In memoriam: John Douglas “Doug” Dixon, honorary Norwegian

The Pacific Northwest Norwegian-American community says goodbye to a good friend

Doug Dixon

Photo courtesy of the Dixon family
For many years, John Douglas “Doug” Dixon has been a life force in the Pacific Northwest Norwegian-American and maritime communities. He will be dearly missed by all who knew him.

John Douglas “Doug” Dixon passed away peacefully on May 2, 2024, at his home in Bremerton,  Wash., surrounded by his loving family. He was 72 years old. 

 If you were among the thousands of people Doug Dixon provided with smoked salmon and cod  every year at events around the Nordic Community, at Ballard Seafood Fest or at the Pacific  Fishermen Shipyard, you had some idea of how hard-working and generous he was, how much  he relished being a host and how much he loved his community. 

If you worked with Doug, you  saw he was a brilliant engineer and naval architect who always got the job done. If you were his  friend or lucky enough to be in his family, then you never doubted you had someone  uncommonly loyal and dependable in your corner.

Doug was born on Aug. 18, 1951, near the shores of Lake Erie. He grew up in Cleveland,  Ohio, where his father, George Scott Dixon, was a manager at a Chevy plant and his mother,  Margaret Ann Reeves, was a schoolteacher. 

Like his older brothers Scott and Dana, Doug  studied engineering in college, earning his degree in Naval Architecture and Marine Engineering  from the University of Michigan. Doug worked on drill ships and platforms in Los Angeles, and  when king crab fishing became more profitable, he moved to Seattle.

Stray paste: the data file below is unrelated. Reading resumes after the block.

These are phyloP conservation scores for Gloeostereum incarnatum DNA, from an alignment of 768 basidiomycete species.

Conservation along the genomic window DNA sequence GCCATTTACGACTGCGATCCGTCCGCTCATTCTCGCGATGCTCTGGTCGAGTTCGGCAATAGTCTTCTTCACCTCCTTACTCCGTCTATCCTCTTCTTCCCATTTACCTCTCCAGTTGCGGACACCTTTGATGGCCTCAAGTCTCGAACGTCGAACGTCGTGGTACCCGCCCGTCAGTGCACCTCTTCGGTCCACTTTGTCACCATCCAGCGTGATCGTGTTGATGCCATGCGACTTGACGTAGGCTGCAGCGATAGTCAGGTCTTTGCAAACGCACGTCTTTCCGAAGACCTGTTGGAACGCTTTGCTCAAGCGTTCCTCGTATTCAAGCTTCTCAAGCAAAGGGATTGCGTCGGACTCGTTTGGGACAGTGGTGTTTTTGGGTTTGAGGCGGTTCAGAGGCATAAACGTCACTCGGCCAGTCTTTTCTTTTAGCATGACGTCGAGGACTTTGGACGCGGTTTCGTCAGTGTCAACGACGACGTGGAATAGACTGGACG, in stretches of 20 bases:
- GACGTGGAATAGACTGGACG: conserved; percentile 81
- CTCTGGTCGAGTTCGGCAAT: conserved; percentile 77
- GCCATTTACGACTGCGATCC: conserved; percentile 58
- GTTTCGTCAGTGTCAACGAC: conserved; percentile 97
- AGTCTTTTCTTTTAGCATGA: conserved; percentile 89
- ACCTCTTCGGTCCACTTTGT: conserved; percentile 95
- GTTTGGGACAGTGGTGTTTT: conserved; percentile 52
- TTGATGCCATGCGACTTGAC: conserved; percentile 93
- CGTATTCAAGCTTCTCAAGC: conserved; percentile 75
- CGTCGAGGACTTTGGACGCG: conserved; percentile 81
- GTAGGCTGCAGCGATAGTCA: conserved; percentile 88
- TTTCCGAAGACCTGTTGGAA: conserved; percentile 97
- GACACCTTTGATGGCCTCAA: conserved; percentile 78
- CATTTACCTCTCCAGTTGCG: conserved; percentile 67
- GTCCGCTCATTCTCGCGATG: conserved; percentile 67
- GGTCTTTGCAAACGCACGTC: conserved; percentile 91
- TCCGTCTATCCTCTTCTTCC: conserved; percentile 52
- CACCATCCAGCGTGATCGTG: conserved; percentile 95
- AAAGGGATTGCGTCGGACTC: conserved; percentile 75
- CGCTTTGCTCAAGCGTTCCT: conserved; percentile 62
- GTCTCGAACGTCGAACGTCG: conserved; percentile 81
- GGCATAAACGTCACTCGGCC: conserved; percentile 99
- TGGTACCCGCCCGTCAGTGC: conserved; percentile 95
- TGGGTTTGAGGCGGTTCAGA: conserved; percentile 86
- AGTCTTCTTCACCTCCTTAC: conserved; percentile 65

At Marco Marine Construction  and Design, he worked his way up to shipyard sales manager, built 140 king crabbers, oil  skimmers, tugs, and other fishing vessels and worked with the Norwegian-American fishing  pioneers of the day, including highliners and their vessels like the F/V Northwestern, made  famous by the Discovery Channel’s  Deadliest Catch  series. 

After stints at Det Norske Veritas (DNV) certifying all types of vessels and Lunde Electric and  Guido Perla Naval Architects, Doug was hired as general manager at Pacific Fishermen  Shipyard in 2001 to improve the company’s financial footing. With Doug at the helm, shipyard  sales went from under $3 million in 2001 to $14 million in 2015 while preserving the shipyard’s  reputation for quality craftsmanship. 

One of Doug’s many highlights was King Harald V of  Norway’s May 2015 visit to Pacific Fishermen Shipyard. Doug was proud to raise awareness of  the company’s place in Seattle’s history, and together with Fred F. Poyer IV, Doug authored a  book about the place he loved so much,  Pacific Fishermen,  Inc.: 150 Years of Norwegian  Heritage Shipbuilding. 

Doug also provided independent  consulting to the USCG, USN, NOAA,  EPA, DOJ, and vessel owners on shipboard design, operational, and tort matters. 

Doug assisted in the passage of the 1987 Commercial Fishing Industry U.S. Vessel Anti-Reflagging and Foreign Reconstruction Act and the U.S. Commercial Fishing Industry  Vessel Safety Act of 1988. His training in Norway as a Ship Surveyor by Classification Society DNV included conducting compliance surveys on many commercial vessels for the U.S. Fishing  Vessel Safety Act, OSHA, and International Conventions on Load Lines, Safety of Life at Sea  (SOLAS), and Marine Pollution (MARPOL).